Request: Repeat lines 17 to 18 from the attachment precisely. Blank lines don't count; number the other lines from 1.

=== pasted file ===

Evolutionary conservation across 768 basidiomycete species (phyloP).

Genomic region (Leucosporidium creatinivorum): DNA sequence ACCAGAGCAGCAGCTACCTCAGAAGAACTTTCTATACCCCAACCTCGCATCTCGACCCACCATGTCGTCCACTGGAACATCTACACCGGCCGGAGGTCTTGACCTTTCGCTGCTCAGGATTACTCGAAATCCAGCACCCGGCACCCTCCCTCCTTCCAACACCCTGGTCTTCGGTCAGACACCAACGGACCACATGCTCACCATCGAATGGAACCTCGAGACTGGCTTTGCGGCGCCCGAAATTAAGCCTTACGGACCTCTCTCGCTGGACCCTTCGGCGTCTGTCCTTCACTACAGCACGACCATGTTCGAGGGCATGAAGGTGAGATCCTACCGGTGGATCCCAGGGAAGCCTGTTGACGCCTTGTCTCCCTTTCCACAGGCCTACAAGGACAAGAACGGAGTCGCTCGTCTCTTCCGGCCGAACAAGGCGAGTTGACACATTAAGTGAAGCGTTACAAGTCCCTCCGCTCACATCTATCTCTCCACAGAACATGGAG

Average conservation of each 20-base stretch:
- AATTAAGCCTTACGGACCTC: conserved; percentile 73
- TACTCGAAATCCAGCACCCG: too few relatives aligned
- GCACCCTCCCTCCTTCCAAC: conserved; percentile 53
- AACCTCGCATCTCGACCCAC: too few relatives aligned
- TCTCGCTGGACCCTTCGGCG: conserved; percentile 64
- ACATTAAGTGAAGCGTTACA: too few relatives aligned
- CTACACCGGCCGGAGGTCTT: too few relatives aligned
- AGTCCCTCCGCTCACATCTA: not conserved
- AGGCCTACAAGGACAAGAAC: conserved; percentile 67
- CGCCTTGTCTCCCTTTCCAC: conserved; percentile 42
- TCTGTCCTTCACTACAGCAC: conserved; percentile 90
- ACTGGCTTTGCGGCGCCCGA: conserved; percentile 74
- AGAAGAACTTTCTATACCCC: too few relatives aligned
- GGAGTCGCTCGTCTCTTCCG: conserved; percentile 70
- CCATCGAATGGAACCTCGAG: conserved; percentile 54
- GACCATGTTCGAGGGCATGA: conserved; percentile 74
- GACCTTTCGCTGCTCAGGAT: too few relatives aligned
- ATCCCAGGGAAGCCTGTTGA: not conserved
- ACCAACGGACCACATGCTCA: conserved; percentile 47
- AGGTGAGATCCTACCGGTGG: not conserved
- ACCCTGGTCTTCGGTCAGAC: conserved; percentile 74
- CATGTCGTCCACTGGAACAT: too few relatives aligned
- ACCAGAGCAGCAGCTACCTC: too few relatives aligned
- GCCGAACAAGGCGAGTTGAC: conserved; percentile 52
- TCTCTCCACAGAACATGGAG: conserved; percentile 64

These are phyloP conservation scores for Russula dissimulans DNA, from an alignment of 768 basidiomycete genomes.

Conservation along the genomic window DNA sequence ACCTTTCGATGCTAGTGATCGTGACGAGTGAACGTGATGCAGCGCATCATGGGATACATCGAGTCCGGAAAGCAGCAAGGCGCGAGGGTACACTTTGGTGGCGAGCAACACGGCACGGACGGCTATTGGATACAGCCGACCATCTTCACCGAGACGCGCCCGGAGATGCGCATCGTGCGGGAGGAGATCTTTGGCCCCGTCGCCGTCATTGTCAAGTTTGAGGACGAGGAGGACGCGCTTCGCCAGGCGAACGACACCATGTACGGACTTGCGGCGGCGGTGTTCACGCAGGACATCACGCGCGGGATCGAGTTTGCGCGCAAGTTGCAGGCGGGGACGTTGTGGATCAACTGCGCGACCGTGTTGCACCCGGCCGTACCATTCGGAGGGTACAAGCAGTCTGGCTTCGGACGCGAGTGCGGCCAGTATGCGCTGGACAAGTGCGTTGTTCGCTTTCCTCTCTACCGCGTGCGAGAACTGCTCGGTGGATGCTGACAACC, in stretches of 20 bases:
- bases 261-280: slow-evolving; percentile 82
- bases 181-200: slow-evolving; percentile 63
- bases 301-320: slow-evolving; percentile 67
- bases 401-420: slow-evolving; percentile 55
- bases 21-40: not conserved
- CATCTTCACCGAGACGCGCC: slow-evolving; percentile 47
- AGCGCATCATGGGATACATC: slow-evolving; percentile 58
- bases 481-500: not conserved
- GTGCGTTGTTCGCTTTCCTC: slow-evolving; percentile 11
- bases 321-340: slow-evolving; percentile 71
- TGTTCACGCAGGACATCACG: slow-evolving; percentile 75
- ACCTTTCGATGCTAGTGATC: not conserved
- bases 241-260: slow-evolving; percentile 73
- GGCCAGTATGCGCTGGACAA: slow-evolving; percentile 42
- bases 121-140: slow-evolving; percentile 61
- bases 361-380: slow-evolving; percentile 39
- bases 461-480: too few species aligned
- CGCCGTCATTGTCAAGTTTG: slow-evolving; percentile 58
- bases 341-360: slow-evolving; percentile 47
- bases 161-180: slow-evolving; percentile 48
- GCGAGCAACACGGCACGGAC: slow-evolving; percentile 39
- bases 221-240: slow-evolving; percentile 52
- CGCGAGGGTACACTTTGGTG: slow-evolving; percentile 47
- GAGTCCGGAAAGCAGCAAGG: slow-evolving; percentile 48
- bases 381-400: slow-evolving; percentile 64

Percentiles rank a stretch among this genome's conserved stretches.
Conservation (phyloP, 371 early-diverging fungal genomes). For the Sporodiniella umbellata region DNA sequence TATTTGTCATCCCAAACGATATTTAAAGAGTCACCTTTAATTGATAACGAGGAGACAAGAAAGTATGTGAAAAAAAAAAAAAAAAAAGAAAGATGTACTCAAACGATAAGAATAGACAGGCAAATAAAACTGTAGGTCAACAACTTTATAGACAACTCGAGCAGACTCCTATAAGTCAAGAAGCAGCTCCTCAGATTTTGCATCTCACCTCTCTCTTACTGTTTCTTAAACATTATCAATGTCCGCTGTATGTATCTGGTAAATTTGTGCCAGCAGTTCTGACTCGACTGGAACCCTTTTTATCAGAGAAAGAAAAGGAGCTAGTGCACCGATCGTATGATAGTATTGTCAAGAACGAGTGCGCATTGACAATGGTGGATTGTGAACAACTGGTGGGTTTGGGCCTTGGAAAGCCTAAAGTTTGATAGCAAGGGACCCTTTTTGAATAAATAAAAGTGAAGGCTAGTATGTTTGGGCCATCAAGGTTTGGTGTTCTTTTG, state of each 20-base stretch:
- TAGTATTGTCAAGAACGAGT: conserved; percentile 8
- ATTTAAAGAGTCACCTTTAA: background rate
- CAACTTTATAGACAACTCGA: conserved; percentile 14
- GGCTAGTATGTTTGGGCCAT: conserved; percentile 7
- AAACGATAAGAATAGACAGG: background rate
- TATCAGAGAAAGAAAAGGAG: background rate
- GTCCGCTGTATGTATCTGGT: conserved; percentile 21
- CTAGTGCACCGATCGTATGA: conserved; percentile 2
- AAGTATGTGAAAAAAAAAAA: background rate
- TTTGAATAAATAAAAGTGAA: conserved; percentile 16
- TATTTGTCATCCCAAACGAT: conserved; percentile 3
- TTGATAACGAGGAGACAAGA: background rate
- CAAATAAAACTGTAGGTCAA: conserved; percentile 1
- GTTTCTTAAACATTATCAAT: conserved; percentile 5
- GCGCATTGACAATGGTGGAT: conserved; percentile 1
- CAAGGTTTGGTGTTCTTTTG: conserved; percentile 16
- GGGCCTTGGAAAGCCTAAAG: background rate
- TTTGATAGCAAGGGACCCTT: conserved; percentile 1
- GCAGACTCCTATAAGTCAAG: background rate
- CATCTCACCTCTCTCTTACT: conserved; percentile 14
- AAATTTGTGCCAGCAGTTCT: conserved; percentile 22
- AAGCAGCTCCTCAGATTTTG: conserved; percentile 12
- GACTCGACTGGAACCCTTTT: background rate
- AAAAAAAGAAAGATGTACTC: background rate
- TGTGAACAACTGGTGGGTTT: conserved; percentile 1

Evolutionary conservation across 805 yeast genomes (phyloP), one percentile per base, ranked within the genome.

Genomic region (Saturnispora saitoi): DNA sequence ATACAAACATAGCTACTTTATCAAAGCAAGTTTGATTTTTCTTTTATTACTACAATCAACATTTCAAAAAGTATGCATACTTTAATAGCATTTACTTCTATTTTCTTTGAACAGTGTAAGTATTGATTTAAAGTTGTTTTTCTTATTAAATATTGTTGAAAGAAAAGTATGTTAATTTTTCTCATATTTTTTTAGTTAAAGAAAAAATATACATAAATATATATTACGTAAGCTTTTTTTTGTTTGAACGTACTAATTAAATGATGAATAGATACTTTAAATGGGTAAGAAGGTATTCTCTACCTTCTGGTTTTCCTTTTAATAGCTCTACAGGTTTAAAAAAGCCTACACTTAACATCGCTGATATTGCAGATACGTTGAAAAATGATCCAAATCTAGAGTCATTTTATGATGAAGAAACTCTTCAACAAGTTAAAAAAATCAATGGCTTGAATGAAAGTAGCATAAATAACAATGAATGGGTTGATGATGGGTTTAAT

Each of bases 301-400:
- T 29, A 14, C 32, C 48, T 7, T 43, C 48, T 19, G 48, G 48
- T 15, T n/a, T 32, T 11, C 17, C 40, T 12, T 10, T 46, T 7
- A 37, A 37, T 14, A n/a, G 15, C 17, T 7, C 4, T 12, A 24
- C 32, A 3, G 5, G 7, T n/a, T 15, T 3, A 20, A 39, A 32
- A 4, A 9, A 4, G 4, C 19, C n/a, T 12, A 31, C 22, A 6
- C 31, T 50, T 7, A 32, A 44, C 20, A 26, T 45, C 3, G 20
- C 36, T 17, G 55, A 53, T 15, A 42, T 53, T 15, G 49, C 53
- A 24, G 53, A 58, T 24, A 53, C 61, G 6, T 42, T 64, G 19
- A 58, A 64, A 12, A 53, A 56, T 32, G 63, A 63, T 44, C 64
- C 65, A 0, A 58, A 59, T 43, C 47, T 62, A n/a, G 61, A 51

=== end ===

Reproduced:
- GGAGTCGCTCGTCTCTTCCG: conserved; percentile 70
- CCATCGAATGGAACCTCGAG: conserved; percentile 54